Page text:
Though the media has focused on the plight of unemployed dads, it’s moms who are suffering the most in the current recession, a new study shows.
The study, which looked at the outcomes for laid-off workers across the United States, found that married women with kids spent more time in-between jobs than married dads.
Making matters worse for the moms was the big pay cut they took once they finally found a job: On average moms lost $175 per week more than dads, according to the study, which was presented at the annual meeting of the American Sociological Association.
For the study, co-author Michelle Maroto, an assistant professor in the sociology department at the University of Alberta, scrutinized four sets of data from the Displaced Workers Supplement, a nationally representative survey conducted by the Census Bureau every other year.
The 2010 survey, for example, included nearly 4,400 displaced workers (people who had been laid off or lost a job because of a plant closing), who took an average of 17 weeks to find a new job.
When the researchers broke down the data according to marital and parental status, they found that moms experienced a significant “motherhood penalty” while fathers got a “daddy bonus.”
Maroto’s data doesn’t offer explanations as to why moms are taking such a big hit, but there have been hints from experimental studies.
Recent research has shown that employers will choose a dad over a mom because they fear that moms won’t be as available or committed to the job, Maroto says.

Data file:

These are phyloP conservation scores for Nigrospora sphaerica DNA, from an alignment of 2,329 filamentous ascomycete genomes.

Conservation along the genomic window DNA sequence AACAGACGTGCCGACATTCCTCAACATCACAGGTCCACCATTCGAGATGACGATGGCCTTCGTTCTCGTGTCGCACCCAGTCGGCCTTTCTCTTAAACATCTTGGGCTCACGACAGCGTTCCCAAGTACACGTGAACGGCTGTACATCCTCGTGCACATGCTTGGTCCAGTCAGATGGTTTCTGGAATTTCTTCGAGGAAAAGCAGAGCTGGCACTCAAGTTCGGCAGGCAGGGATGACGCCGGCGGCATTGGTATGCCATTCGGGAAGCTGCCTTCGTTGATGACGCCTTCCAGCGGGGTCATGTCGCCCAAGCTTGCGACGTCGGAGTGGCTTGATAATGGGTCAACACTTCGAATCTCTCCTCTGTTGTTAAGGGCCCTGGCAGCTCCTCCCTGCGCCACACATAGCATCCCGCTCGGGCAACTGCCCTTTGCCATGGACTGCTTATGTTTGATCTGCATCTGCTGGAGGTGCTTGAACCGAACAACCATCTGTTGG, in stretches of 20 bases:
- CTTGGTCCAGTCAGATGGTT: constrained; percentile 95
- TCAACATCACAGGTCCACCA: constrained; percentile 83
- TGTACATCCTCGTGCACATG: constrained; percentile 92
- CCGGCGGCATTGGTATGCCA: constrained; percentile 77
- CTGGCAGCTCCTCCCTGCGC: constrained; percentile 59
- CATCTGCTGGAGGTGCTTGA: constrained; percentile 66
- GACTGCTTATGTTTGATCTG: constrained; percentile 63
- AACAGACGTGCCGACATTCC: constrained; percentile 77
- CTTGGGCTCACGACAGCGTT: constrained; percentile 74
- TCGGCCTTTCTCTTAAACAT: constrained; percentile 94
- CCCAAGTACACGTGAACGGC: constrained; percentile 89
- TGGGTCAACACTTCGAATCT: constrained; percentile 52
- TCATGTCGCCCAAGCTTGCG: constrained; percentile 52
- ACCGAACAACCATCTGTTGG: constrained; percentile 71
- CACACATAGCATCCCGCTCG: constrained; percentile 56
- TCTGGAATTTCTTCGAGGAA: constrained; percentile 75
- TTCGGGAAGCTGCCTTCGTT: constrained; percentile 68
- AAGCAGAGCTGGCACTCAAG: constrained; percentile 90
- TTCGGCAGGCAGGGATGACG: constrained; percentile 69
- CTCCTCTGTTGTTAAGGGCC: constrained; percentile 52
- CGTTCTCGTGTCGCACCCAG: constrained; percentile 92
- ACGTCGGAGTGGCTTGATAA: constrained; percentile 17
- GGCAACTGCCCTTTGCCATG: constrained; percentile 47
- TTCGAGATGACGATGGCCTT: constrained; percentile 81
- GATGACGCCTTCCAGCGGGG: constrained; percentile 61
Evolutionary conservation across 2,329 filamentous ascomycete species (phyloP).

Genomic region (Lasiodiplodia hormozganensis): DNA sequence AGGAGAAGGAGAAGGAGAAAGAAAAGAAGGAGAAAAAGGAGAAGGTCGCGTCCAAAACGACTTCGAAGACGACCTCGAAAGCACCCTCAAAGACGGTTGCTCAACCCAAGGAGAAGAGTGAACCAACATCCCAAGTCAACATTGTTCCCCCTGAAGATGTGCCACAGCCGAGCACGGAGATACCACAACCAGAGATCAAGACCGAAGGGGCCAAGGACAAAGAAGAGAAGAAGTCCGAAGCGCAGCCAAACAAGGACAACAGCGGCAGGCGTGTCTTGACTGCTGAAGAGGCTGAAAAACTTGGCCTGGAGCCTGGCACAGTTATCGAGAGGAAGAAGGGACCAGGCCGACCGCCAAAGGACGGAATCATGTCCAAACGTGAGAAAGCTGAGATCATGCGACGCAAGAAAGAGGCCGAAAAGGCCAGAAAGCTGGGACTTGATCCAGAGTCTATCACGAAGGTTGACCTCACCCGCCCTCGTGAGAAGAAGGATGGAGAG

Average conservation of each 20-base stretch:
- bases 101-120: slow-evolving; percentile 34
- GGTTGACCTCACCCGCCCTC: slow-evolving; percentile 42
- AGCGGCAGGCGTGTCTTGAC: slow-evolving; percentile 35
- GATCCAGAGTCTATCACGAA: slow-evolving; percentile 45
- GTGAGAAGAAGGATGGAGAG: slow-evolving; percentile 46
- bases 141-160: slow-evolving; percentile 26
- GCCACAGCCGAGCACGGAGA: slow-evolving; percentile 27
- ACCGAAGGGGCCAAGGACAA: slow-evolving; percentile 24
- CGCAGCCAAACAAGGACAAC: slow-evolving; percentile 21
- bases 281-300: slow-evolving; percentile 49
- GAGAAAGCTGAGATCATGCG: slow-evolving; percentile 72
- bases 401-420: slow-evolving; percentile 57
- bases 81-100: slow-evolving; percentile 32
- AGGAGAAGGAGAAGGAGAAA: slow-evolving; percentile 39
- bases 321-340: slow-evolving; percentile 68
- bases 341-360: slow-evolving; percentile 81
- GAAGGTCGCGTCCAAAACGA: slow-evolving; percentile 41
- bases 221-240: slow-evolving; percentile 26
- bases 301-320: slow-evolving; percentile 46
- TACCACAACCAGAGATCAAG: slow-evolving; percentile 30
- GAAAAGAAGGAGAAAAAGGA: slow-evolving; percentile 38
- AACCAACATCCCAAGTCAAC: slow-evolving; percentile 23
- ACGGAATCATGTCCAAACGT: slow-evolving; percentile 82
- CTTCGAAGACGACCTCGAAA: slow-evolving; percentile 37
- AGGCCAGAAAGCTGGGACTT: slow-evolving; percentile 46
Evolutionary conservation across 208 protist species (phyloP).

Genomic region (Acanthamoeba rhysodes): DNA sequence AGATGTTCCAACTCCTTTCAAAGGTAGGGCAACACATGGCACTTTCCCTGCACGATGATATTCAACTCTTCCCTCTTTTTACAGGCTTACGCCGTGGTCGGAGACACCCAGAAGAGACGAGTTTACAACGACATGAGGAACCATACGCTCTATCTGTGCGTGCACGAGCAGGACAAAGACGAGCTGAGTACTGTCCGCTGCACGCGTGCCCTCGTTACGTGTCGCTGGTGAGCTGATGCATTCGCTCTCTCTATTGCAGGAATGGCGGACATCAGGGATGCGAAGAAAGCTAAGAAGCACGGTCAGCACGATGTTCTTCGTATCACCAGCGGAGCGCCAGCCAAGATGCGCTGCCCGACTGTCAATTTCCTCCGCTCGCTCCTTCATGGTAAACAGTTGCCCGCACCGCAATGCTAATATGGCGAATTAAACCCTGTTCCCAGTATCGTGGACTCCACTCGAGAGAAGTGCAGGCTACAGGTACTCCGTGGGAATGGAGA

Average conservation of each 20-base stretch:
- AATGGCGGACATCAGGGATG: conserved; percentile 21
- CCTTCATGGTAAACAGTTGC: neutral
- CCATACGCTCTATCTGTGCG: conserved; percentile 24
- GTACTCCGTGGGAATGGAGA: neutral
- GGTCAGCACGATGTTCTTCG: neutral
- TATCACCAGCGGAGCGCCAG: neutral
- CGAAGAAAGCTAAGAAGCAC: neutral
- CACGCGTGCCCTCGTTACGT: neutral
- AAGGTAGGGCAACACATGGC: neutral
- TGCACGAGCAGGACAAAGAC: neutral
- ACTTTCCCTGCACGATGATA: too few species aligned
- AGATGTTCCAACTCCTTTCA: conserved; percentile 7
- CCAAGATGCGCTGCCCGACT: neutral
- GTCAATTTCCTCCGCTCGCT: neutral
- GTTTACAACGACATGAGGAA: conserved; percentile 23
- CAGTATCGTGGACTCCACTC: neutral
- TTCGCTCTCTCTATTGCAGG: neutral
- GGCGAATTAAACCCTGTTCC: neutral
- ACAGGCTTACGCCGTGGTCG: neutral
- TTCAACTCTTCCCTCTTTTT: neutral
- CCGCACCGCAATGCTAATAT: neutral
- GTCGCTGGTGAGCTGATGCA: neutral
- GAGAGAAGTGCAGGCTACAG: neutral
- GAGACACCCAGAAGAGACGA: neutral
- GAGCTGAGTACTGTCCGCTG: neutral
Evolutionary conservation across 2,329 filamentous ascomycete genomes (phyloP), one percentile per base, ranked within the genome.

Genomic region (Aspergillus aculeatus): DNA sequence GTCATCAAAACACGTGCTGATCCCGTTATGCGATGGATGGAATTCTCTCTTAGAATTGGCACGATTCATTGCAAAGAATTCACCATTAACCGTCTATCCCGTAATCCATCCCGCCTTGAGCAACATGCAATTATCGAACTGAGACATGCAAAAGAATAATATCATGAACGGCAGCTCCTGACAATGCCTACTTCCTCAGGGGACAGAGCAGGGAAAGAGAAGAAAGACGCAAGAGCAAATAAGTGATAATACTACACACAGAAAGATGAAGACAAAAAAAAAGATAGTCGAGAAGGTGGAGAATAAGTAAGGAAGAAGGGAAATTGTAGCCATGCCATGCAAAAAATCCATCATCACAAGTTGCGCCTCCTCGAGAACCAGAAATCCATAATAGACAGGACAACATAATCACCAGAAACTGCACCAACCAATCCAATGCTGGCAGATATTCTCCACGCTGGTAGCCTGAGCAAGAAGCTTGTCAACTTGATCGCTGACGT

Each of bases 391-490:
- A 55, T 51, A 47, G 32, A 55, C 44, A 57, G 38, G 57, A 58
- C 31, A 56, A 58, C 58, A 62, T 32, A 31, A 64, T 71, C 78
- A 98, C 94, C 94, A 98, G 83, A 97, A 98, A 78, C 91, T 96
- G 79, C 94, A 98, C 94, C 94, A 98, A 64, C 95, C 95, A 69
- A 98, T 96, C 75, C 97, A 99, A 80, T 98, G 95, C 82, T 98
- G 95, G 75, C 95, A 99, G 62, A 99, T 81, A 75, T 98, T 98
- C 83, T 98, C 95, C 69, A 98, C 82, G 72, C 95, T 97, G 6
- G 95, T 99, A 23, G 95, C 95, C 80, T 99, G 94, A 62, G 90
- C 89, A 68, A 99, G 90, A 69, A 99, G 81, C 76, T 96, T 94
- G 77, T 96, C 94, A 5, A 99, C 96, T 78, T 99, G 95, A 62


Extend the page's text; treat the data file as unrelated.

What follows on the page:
The assumption is that moms are more likely than dads to make the family their top priority. So, if a child gets sick, it will be the mom, and not the dad, who takes time off from work.
Intriguingly, employers are more likely to hire single women than a single man. Maroto wasn’t sure what to make of that. But, she points out, when single men and single women do find new jobs, they take an equal hit to their salaries – which ends up being a lot larger, by $123 per week, than that experienced by married men
For women who fear they might be in danger of suffering from the motherhood penalty when looking for a new job, Maroto has some advice: Don’t volunteer anything about your family in job applications and interviews.
“What I’d say to mothers with children is that you don’t necessarily have to disclose your personal details when you’re applying for a job,” she says. “It’s definitely not something you want to indicate on our resume.”
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